How to build friendship that will survive in adulthood

They key to making lasting friendships as an adult is to get to know their deep, innermost thoughts before and you can do this by not relying on your instinct and judgment but by asking questions.

Ask stuff that will help reveal what they believe in, what they’re strongly against for, what is their ideal world, what is their ideal life, what are their top priorities in life… Since it may just prove to be a tad awkward to ask such questions, frame them in a sly way. Play a game of truth or dare. Or coat the questions with a fun color of paint like the 36 questions claimed to be able to make people fall in love! 1. Some of them are: “When did you last cry in front of somebody?” or “Given the choice of anyone in the world, whom would you want as a dinner guest?” or even “What would constitute a “perfect” day for you?”…

Bear in mind that this method might not make us make friends more easily. Instead it might be even more difficult. The idea is not to make “more” friends, rather the “right” friends. You need to set your standards high so that you are able to be with the people that understand you, complement you and ultimately make you a happier person in a happier place. For when it comes to friendships, it’s not the quantity you should be concerned with, but the quality.

As Thomas Fuller said, “If you have one true friend, you have more than your share…”


by on Aug. 8, 2017 at 2:23 AM
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Replies (1-10):
ninamsi
by Philly Mom/Nina on Aug. 8, 2017 at 6:44 AM
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Interesting.  The article does not mention how spouses and children make it hard to maintain a friendship.  Also caring for aging parents and just finding the time to spend with friends can be difficult.

diane1968
by Bronze sister on Aug. 8, 2017 at 7:10 AM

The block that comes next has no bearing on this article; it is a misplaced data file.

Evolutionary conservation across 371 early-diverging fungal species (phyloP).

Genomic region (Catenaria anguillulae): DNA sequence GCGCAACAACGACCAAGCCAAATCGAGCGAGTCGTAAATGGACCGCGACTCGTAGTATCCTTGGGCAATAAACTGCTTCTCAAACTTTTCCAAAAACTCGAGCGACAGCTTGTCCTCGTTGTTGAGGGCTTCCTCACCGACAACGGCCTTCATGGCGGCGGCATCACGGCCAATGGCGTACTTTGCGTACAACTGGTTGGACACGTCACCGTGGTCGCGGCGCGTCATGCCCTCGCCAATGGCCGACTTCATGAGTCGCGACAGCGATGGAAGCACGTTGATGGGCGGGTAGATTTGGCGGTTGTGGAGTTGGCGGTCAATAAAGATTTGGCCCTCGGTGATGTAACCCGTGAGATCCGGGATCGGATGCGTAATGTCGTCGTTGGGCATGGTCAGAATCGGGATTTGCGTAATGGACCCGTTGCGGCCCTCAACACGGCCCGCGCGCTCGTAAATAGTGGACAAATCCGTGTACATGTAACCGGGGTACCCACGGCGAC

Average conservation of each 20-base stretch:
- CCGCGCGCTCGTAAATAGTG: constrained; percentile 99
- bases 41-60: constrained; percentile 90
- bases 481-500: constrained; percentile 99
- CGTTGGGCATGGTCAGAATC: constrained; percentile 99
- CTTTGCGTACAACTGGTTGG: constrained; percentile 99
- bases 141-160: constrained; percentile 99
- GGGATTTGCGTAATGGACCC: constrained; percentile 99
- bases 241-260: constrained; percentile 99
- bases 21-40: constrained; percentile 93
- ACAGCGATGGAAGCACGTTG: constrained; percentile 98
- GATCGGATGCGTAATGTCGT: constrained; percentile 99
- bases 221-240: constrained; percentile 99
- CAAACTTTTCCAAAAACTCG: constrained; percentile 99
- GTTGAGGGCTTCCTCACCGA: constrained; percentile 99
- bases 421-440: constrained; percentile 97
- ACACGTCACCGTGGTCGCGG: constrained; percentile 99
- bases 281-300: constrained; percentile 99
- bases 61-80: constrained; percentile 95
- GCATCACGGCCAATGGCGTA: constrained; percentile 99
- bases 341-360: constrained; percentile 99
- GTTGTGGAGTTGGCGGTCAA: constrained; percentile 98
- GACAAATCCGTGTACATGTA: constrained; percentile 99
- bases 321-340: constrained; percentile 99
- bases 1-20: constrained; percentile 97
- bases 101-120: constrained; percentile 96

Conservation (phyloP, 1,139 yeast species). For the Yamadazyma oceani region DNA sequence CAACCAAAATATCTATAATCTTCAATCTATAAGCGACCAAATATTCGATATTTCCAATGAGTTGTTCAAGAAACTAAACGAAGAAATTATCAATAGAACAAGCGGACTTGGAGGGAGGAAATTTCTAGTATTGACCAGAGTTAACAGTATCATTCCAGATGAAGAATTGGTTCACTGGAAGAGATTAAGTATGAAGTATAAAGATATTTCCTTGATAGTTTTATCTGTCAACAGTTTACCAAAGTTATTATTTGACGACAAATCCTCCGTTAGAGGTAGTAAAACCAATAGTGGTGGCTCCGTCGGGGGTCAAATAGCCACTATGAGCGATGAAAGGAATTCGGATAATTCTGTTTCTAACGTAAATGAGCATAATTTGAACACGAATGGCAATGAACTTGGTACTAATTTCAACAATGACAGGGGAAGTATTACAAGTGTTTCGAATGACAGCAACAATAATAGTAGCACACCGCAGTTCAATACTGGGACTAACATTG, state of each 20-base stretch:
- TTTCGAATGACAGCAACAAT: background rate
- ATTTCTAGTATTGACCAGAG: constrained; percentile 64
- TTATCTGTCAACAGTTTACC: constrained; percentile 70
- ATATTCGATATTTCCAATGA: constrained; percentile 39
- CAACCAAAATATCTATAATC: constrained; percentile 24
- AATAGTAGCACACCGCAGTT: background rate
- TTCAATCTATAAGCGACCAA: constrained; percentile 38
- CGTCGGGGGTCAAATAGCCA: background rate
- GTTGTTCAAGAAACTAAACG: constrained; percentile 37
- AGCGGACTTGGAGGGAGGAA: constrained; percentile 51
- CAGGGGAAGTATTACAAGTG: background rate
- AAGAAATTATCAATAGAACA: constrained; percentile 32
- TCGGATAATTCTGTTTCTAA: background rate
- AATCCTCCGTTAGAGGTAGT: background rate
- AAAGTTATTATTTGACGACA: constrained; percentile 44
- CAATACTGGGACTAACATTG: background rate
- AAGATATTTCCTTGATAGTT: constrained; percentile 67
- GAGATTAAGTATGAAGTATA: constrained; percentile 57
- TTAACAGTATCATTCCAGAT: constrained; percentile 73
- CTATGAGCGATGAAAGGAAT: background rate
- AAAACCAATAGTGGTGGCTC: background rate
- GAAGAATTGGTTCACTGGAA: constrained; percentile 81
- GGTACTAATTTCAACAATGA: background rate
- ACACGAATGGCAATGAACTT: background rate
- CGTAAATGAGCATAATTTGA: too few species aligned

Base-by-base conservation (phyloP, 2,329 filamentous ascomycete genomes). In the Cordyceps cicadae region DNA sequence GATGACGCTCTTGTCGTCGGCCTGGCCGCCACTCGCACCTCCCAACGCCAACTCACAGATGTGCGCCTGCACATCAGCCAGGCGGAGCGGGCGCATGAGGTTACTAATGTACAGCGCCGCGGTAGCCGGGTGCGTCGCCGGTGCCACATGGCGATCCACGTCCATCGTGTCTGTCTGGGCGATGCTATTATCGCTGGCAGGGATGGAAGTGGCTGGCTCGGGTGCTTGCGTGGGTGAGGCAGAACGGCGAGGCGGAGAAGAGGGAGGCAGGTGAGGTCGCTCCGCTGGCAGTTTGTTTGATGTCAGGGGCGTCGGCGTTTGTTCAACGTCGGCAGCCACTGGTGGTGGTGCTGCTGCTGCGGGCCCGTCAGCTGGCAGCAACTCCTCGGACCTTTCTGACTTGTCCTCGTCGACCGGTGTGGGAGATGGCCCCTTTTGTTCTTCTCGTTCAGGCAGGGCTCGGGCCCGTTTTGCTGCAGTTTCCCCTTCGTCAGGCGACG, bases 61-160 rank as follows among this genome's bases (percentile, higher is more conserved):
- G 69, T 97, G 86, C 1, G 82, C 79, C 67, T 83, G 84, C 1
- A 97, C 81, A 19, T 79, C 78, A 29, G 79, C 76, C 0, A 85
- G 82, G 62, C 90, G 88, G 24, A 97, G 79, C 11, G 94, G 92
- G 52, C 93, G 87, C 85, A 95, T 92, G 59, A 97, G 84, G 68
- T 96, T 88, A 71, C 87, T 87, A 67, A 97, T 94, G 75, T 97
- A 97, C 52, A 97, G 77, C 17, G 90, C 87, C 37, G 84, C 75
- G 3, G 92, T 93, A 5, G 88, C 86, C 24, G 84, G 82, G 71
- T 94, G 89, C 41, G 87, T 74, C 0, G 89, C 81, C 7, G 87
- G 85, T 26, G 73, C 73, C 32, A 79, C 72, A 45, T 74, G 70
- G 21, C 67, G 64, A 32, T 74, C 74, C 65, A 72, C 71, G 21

3 moms liked this

I really don't want a lot of friends. I have a few who actually know me, and , I'm happy with that.

Lb128f
by Linda on Aug. 8, 2017 at 7:12 AM
2 moms liked this

thanks!

wildchild.com
by Janine on Aug. 8, 2017 at 10:48 AM
2 moms liked this
Yes so true, I agree.

Quoting ninamsi:

Interesting.  The article does not mention how spouses and children make it hard to maintain a friendship.  Also caring for aging parents and just finding the time to spend with friends can be difficult.

AndrewsMomPDX
by Christine on Aug. 8, 2017 at 1:19 PM
1 mom liked this
Friendships are so important to our emotional well being, but quality over quantity is what makes the difference. It's really nice to go to events and have people there who know you and you can sit and visit or have companionable silence.
letstalk747
by Joyful on Aug. 8, 2017 at 7:04 PM
1 mom liked this

thanks , good read.

duets
by Ruby sister on Aug. 8, 2017 at 9:22 PM
Thx, ita, good read. With kids, family, moves etc. It's just difficult to maintain close friends.
flowrsgalore
by Silver sister on Aug. 8, 2017 at 10:00 PM
I'm always interested in this type of article. It's just not something I see myself doing where you ask people questions like the ones they suggested unless you are fairly close friends already. Like today I had a mom friend & her daughter over, it's mostly the kids playing and she popped over & sat a bit. Sure the conversation would've been a lot more interesting asking those questions, but to ask them would've seemed weird to me. I don't know her well enough to even know if dhe'd be ok w/ that or just be 'uh no, not interested in that kind of conversation." So we talked mostly boring school & parent stuff. I guess too, I don't delve to deeply or strive for friendships with people that are of different political mindset. I know that's probably not a great idea, but it's where I'm at.
momofsixangels
by Platinum sister on Aug. 9, 2017 at 2:42 AM
My friends are online friends
JennaBea
by Suprina on Aug. 9, 2017 at 9:38 AM
1 mom liked this
Thanks :)